In Alaska, businesswoman Corey Sykes who owns a logging company is in danger of loosing her company. Two local greedy sawmill owners and partners threaten to strong-arm Corey out of the logging industry. The two bullies initially offer to buy Corey out. But she refuses to sell. Consequently, the two crooked sawmill owners hire goons who sabotage Corey's logging machinery and trucks. They also arrange for accidents to happen to Corey's employees. In desperation, she sends word to her ex-lover, Matt, to come to her aid. Matt, who's a logger by trade, assembles a team of trusted loggers to work for Corey. Together they face the difficulties of cutting timber in a harsh terrain but also have to contend with the various sabotage attempts staged by the two sawmill owners. The local sheriff, who's corrupt, tries to find any pretext for arresting Matt and his crew for breaking the law. But Matt skilfully avoids the entrapment. Will the lumberjacks succeed in their bid to help save Corey's ... Written by
Some trade papers and news sources have said that Tennessee Ernie Ford was to be in this picture, but this is unconfirmed. Also, director Tay Garnett is said to have a cameo appearance. The CBS Late Movie showing was on 3 July 1981. See more »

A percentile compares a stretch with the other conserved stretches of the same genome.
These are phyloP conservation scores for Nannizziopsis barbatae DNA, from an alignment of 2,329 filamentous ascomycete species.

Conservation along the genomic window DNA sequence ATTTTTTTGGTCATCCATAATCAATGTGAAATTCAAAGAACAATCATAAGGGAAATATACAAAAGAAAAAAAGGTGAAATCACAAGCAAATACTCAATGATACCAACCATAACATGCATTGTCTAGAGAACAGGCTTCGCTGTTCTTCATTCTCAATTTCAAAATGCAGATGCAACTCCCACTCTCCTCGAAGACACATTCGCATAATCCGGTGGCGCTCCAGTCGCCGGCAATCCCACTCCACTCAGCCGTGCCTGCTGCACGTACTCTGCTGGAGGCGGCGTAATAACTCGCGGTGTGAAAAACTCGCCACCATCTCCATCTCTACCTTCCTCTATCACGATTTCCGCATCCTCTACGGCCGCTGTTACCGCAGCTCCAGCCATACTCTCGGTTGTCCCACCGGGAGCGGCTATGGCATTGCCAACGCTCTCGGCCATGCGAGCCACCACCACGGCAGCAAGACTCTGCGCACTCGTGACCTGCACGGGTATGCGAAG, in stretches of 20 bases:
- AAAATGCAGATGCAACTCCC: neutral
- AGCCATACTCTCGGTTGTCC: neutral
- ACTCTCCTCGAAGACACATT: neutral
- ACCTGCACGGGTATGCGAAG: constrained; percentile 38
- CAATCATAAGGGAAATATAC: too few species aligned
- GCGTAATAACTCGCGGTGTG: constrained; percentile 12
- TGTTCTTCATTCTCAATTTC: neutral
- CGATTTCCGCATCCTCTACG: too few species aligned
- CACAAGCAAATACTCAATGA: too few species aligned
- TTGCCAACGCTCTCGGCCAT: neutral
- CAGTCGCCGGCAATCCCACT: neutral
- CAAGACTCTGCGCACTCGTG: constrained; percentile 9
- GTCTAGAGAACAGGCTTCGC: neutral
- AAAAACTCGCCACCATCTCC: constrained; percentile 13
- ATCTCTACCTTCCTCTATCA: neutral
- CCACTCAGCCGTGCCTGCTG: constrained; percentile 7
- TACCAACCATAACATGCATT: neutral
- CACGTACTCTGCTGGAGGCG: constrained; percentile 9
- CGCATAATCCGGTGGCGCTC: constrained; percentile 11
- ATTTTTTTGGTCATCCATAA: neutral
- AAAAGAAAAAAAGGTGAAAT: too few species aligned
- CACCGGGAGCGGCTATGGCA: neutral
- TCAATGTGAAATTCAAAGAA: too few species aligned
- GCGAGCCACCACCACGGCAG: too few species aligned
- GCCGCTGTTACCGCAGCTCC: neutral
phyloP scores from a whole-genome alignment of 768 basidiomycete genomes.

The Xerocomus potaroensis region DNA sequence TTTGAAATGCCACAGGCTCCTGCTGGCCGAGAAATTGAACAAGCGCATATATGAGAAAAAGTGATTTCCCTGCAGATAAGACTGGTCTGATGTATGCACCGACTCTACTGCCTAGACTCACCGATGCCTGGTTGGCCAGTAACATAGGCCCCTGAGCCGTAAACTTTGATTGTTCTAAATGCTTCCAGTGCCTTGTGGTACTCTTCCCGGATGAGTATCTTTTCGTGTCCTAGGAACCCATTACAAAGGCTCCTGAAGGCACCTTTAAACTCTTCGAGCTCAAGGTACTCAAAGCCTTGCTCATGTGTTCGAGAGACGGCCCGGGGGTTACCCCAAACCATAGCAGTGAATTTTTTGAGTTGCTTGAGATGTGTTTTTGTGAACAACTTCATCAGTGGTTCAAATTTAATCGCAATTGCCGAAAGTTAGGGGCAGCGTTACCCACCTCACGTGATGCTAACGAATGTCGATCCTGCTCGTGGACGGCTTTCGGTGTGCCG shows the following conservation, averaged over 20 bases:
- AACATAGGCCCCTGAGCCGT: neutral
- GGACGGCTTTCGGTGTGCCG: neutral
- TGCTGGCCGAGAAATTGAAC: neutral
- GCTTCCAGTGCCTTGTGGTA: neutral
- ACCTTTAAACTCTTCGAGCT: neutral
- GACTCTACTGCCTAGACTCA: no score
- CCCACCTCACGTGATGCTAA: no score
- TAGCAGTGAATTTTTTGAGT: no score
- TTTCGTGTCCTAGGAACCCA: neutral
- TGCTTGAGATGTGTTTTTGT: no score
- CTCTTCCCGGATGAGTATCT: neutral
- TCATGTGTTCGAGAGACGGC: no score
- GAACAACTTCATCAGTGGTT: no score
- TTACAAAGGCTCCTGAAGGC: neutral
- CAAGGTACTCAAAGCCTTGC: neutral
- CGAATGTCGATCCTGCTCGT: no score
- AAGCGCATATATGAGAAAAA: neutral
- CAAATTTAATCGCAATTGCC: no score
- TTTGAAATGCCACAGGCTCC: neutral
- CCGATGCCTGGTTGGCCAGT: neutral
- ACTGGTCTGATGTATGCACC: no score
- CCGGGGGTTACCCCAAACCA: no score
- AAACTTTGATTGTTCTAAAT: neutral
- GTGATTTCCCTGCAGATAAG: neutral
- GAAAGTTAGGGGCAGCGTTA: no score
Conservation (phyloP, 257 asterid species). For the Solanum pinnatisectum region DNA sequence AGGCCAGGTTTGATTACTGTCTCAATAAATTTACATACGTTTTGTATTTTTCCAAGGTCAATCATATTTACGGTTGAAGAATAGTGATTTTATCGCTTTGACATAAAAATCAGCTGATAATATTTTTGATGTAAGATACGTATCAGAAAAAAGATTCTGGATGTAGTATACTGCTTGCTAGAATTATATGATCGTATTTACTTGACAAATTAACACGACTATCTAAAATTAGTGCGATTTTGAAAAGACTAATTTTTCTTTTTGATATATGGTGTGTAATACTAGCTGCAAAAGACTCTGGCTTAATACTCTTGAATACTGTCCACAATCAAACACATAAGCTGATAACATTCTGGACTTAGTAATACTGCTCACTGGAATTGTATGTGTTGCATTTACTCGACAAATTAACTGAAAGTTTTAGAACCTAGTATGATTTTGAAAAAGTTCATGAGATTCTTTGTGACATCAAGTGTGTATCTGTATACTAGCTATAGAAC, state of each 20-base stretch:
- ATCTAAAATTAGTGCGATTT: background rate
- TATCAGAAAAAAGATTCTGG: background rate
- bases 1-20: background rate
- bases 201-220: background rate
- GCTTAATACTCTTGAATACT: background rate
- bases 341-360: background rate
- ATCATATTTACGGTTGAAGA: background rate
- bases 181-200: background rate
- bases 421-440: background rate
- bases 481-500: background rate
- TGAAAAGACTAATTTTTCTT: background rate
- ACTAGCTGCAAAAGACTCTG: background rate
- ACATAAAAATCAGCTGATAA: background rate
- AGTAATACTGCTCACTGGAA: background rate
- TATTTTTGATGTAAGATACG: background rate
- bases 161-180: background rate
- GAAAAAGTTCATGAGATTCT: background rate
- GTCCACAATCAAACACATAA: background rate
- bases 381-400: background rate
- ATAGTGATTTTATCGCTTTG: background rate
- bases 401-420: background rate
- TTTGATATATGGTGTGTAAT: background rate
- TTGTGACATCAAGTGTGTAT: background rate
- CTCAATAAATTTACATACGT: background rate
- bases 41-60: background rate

I'll start right off by stating that the idiot from Juneau who said this movie was a tax dodge obviously is a bitter person with some sort of ax to grind. In fact, the crew did NOT reside on John Waynes yacht in Juneau, while filming there, Mr. Wayne didn't bring his yacht to Juneau until several years later. I was a boy living in the logging camp where and when this movie was filmed, in fact, my father fell every tree you see falling in the movie, they did a fair job of keeping him out of sight and making it look as though Claude Akins was falling the trees. I was around the movie crew all that summer while they used the camp.In fact, in the scene where Claude tells the "hippy" to get a haircut, on the float plane dock, they had to shoo us out of sight of the cameras, as us kids were floating in the water, leisurely watching the filming. My family and friends found, with the exception of Eve Brent who was VERY standoffish, the entire cast and crew to be delightful people. And remember, we spent the entire summer with them, watching all of the filming. The scene where Leon Ames was operating the D-8 on the steep hillside was actually about 40' behind our little house. My routine that summer, was to get up every morning, eat breakfast, and run down to wherever they were filming, if it was in or around camp, or to jump in the pickups with them, if they were going out to the logging area for the day. These old time movie actors were real people, genuine, polite, courteous, friendly, warm. Rosie Greer taught us kids how to play touch football, football being unknown to us kids in a logging camp in S.E. Alaska...he was as light as feather on his feet for such a huge man! Many times after the days work/filming was done, the cast went salmon fishing with us, We had a lot of fun and a lot of laughs together, they were completely down to earth, and never reminded us that they were from Hollywood, and we were just a bunch hick loggers and their offspring. I don't believe this film was ever intended to be more than what it was..a locally made story about a time and era that doesn't exist anymore, and if you take it as such, you wont be disappointed. It's as unpretentious as Chuck Keen himself was, and for me, takes me back to a time we'll never see again, but one I'll always feel privileged to have lived in.
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